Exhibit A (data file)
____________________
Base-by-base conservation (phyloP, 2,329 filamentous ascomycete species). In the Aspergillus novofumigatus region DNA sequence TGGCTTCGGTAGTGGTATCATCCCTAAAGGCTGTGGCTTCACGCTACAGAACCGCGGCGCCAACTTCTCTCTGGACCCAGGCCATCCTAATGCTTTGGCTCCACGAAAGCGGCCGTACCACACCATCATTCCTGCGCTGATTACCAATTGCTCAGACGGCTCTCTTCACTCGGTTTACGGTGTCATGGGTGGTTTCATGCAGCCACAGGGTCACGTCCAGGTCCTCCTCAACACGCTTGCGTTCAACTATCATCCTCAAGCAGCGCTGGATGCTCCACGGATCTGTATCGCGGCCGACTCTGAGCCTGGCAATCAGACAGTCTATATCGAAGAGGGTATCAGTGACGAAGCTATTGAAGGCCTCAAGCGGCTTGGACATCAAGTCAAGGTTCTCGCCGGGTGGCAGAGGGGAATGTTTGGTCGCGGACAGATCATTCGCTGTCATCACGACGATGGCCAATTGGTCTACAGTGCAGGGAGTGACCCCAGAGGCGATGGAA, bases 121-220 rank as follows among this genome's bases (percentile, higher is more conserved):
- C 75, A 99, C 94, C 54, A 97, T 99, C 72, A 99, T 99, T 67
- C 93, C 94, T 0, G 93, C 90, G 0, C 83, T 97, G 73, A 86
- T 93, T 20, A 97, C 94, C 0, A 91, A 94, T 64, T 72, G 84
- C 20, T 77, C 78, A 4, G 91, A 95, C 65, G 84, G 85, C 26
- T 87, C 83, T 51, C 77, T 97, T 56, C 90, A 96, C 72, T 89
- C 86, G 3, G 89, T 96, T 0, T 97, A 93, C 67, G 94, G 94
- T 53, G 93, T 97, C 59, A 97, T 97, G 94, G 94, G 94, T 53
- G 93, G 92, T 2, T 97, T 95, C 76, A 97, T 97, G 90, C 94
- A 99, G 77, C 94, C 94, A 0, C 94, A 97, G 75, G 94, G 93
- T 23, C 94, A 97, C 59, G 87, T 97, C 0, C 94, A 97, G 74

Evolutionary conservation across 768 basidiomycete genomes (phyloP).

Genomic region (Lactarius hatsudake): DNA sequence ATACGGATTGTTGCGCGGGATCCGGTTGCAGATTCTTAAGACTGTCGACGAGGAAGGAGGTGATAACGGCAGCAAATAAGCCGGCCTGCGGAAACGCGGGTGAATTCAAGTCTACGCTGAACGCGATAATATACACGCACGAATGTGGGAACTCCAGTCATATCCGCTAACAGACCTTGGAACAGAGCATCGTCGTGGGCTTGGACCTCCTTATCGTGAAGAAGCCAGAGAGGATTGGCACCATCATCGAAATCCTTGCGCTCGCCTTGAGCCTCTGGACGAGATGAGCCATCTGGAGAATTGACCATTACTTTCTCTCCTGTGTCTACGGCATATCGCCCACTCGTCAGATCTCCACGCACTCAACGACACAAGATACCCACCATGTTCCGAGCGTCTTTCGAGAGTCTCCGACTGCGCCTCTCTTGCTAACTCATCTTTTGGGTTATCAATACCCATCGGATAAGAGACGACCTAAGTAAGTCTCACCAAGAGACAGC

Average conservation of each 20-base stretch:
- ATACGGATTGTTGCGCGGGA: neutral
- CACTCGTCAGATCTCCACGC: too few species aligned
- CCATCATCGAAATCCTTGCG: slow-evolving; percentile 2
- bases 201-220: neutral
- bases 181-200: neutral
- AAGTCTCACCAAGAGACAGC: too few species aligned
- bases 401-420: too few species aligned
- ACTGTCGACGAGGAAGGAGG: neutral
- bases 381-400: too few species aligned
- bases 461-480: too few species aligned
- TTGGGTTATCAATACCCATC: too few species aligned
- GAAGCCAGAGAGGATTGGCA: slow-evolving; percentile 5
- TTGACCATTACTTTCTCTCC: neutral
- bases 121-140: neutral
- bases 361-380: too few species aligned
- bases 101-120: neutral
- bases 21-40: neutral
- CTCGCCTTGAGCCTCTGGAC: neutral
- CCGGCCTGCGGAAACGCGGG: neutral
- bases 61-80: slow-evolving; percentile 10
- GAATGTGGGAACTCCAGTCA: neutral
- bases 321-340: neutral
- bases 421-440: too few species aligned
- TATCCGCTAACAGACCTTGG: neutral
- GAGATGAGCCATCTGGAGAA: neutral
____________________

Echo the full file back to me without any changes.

Base-by-base conservation (phyloP, 2,329 filamentous ascomycete species). In the Aspergillus novofumigatus region DNA sequence TGGCTTCGGTAGTGGTATCATCCCTAAAGGCTGTGGCTTCACGCTACAGAACCGCGGCGCCAACTTCTCTCTGGACCCAGGCCATCCTAATGCTTTGGCTCCACGAAAGCGGCCGTACCACACCATCATTCCTGCGCTGATTACCAATTGCTCAGACGGCTCTCTTCACTCGGTTTACGGTGTCATGGGTGGTTTCATGCAGCCACAGGGTCACGTCCAGGTCCTCCTCAACACGCTTGCGTTCAACTATCATCCTCAAGCAGCGCTGGATGCTCCACGGATCTGTATCGCGGCCGACTCTGAGCCTGGCAATCAGACAGTCTATATCGAAGAGGGTATCAGTGACGAAGCTATTGAAGGCCTCAAGCGGCTTGGACATCAAGTCAAGGTTCTCGCCGGGTGGCAGAGGGGAATGTTTGGTCGCGGACAGATCATTCGCTGTCATCACGACGATGGCCAATTGGTCTACAGTGCAGGGAGTGACCCCAGAGGCGATGGAA, bases 121-220 rank as follows among this genome's bases (percentile, higher is more conserved):
- C 75, A 99, C 94, C 54, A 97, T 99, C 72, A 99, T 99, T 67
- C 93, C 94, T 0, G 93, C 90, G 0, C 83, T 97, G 73, A 86
- T 93, T 20, A 97, C 94, C 0, A 91, A 94, T 64, T 72, G 84
- C 20, T 77, C 78, A 4, G 91, A 95, C 65, G 84, G 85, C 26
- T 87, C 83, T 51, C 77, T 97, T 56, C 90, A 96, C 72, T 89
- C 86, G 3, G 89, T 96, T 0, T 97, A 93, C 67, G 94, G 94
- T 53, G 93, T 97, C 59, A 97, T 97, G 94, G 94, G 94, T 53
- G 93, G 92, T 2, T 97, T 95, C 76, A 97, T 97, G 90, C 94
- A 99, G 77, C 94, C 94, A 0, C 94, A 97, G 75, G 94, G 93
- T 23, C 94, A 97, C 59, G 87, T 97, C 0, C 94, A 97, G 74

Evolutionary conservation across 768 basidiomycete genomes (phyloP).

Genomic region (Lactarius hatsudake): DNA sequence ATACGGATTGTTGCGCGGGATCCGGTTGCAGATTCTTAAGACTGTCGACGAGGAAGGAGGTGATAACGGCAGCAAATAAGCCGGCCTGCGGAAACGCGGGTGAATTCAAGTCTACGCTGAACGCGATAATATACACGCACGAATGTGGGAACTCCAGTCATATCCGCTAACAGACCTTGGAACAGAGCATCGTCGTGGGCTTGGACCTCCTTATCGTGAAGAAGCCAGAGAGGATTGGCACCATCATCGAAATCCTTGCGCTCGCCTTGAGCCTCTGGACGAGATGAGCCATCTGGAGAATTGACCATTACTTTCTCTCCTGTGTCTACGGCATATCGCCCACTCGTCAGATCTCCACGCACTCAACGACACAAGATACCCACCATGTTCCGAGCGTCTTTCGAGAGTCTCCGACTGCGCCTCTCTTGCTAACTCATCTTTTGGGTTATCAATACCCATCGGATAAGAGACGACCTAAGTAAGTCTCACCAAGAGACAGC

Average conservation of each 20-base stretch:
- ATACGGATTGTTGCGCGGGA: neutral
- CACTCGTCAGATCTCCACGC: too few species aligned
- CCATCATCGAAATCCTTGCG: slow-evolving; percentile 2
- bases 201-220: neutral
- bases 181-200: neutral
- AAGTCTCACCAAGAGACAGC: too few species aligned
- bases 401-420: too few species aligned
- ACTGTCGACGAGGAAGGAGG: neutral
- bases 381-400: too few species aligned
- bases 461-480: too few species aligned
- TTGGGTTATCAATACCCATC: too few species aligned
- GAAGCCAGAGAGGATTGGCA: slow-evolving; percentile 5
- TTGACCATTACTTTCTCTCC: neutral
- bases 121-140: neutral
- bases 361-380: too few species aligned
- bases 101-120: neutral
- bases 21-40: neutral
- CTCGCCTTGAGCCTCTGGAC: neutral
- CCGGCCTGCGGAAACGCGGG: neutral
- bases 61-80: slow-evolving; percentile 10
- GAATGTGGGAACTCCAGTCA: neutral
- bases 321-340: neutral
- bases 421-440: too few species aligned
- TATCCGCTAACAGACCTTGG: neutral
- GAGATGAGCCATCTGGAGAA: neutral